The essays on teaching Asian languages and on study abroad will be useful to those designing such programs, but I thought the book was more broadly interesting for the questions raised by the more theoretical essays. One such question involves the definition of Asia itself. Are the continental designations of Europe and Asia arbitrary and a result of ethnocentrism? I wonder whether more recognition should be given to the geographical barriers of mountains, deserts and ocean currents that made diffusions of peoples and ideas significantly easier among the countries we call Asian than through the narrow corridor of the silk routes. What generalizations are worth making, what commonalities, influences, conflicts and complementary dualities can be analyzed to make Asian area studies meaningful rather than the study of discrete nation-states and ethnic groups? Can we escape the old East-West dichotomy that many of these authors criticize and justify Asian Studies without claiming as Asian the birth of Islamic culture and the contribution of Jerusalem (see p. 10)? The book does not cover the Middle East, but it makes apparent the need for another term for that central region that radiated ideas to Europe, Asia and Africa.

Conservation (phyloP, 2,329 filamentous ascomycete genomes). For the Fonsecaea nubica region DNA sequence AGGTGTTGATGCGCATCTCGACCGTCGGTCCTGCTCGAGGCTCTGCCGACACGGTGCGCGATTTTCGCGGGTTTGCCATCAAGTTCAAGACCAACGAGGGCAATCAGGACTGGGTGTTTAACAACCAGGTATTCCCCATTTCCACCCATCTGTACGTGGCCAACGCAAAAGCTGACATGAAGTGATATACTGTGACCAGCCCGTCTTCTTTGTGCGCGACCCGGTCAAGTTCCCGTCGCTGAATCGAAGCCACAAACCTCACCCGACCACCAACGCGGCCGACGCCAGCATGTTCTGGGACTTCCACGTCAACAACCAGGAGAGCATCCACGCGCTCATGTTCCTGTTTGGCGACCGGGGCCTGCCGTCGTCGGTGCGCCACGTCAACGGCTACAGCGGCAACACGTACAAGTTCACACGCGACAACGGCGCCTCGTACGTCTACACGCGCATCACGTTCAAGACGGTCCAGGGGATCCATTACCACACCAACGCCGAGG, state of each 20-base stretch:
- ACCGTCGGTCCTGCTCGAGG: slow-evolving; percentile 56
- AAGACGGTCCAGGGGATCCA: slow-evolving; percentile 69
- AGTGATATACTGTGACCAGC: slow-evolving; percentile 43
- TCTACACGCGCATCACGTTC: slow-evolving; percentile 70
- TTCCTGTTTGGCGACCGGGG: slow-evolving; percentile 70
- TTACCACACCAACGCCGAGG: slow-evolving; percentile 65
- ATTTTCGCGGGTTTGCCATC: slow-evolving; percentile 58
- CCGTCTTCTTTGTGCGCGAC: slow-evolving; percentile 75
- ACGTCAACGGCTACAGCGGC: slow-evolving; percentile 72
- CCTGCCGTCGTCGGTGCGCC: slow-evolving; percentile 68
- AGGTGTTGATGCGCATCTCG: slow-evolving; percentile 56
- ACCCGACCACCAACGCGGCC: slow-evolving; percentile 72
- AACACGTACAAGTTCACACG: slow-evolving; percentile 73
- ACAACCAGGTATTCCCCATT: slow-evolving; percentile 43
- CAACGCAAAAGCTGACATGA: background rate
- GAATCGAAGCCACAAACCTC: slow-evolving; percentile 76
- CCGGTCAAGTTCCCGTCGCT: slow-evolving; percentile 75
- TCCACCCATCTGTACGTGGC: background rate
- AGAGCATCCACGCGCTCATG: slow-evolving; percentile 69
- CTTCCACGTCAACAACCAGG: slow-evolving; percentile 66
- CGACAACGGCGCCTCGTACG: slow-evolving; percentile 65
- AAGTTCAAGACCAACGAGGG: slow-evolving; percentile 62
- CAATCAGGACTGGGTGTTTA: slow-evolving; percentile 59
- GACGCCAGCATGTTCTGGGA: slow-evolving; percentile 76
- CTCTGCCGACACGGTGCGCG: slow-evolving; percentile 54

Rita Smith Kipp emphasizes the need to see change and heterogeneity in Asia. In terms of my college’s thousands of students, this is certainly crucial; over-generalization precludes understanding the series of alliances, conflicts and treaties that have led Koreans, Vietnamese, Cambodians, Chinese and Japanese at different times to come to our neighborhoods and become our students.

It should be noted that this book continues the efforts of Columbia University to make Asian materials accessible to nonspecialists. The inclusion of Ainslee Embree recognizes his lifelong dedication to the establishment of courses and programs with both breadth and depth in Asian Studies. We need the specialists such as those the Luce Foundation will support. But I like the idea that Coburn proposes to see the work of specialists and nonspecialists as fruitfully complementary, because introductory courses educate the broadest numbers about Asia, including the 55 percent of students at community colleges. We need to continue the book’s debate concerning interdisciplinary programs and comparative courses such as world history and world literature. These lead to different types of questions, insights, and careful analysis. For all of us who want to step back and reflect on curricular decisions, this is a timely, provocative, and informative book.

The AAS Secretariat will be closed on Monday, May 27 in observance of Memorial Day